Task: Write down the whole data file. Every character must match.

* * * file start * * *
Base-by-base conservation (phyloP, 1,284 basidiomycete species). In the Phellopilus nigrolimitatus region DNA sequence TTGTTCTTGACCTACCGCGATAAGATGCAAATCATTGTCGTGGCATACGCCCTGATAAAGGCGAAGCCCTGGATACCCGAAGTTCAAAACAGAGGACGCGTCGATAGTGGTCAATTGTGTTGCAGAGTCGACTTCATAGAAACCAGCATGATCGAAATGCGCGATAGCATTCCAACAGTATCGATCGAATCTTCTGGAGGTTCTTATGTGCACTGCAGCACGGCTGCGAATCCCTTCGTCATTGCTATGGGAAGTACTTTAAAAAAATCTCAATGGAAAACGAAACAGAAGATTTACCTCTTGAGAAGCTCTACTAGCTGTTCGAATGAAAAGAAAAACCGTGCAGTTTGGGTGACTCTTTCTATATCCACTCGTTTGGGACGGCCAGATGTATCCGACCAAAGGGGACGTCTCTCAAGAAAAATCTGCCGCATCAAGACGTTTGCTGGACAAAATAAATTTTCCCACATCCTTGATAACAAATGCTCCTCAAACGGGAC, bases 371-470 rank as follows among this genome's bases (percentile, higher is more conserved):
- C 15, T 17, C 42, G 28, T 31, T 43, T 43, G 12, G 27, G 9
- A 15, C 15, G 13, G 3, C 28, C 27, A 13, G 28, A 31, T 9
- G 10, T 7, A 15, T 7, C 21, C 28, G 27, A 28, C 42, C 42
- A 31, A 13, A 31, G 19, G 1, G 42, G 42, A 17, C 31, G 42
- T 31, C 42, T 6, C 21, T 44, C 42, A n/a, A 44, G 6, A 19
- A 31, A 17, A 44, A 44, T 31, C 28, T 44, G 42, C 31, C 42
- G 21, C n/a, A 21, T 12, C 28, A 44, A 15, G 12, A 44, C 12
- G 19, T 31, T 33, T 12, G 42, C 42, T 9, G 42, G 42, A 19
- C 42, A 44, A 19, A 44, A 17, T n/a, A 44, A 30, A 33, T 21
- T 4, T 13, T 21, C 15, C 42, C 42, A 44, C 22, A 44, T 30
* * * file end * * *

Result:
Base-by-base conservation (phyloP, 1,284 basidiomycete species). In the Phellopilus nigrolimitatus region DNA sequence TTGTTCTTGACCTACCGCGATAAGATGCAAATCATTGTCGTGGCATACGCCCTGATAAAGGCGAAGCCCTGGATACCCGAAGTTCAAAACAGAGGACGCGTCGATAGTGGTCAATTGTGTTGCAGAGTCGACTTCATAGAAACCAGCATGATCGAAATGCGCGATAGCATTCCAACAGTATCGATCGAATCTTCTGGAGGTTCTTATGTGCACTGCAGCACGGCTGCGAATCCCTTCGTCATTGCTATGGGAAGTACTTTAAAAAAATCTCAATGGAAAACGAAACAGAAGATTTACCTCTTGAGAAGCTCTACTAGCTGTTCGAATGAAAAGAAAAACCGTGCAGTTTGGGTGACTCTTTCTATATCCACTCGTTTGGGACGGCCAGATGTATCCGACCAAAGGGGACGTCTCTCAAGAAAAATCTGCCGCATCAAGACGTTTGCTGGACAAAATAAATTTTCCCACATCCTTGATAACAAATGCTCCTCAAACGGGAC, bases 371-470 rank as follows among this genome's bases (percentile, higher is more conserved):
- C 15, T 17, C 42, G 28, T 31, T 43, T 43, G 12, G 27, G 9
- A 15, C 15, G 13, G 3, C 28, C 27, A 13, G 28, A 31, T 9
- G 10, T 7, A 15, T 7, C 21, C 28, G 27, A 28, C 42, C 42
- A 31, A 13, A 31, G 19, G 1, G 42, G 42, A 17, C 31, G 42
- T 31, C 42, T 6, C 21, T 44, C 42, A n/a, A 44, G 6, A 19
- A 31, A 17, A 44, A 44, T 31, C 28, T 44, G 42, C 31, C 42
- G 21, C n/a, A 21, T 12, C 28, A 44, A 15, G 12, A 44, C 12
- G 19, T 31, T 33, T 12, G 42, C 42, T 9, G 42, G 42, A 19
- C 42, A 44, A 19, A 44, A 17, T n/a, A 44, A 30, A 33, T 21
- T 4, T 13, T 21, C 15, C 42, C 42, A 44, C 22, A 44, T 30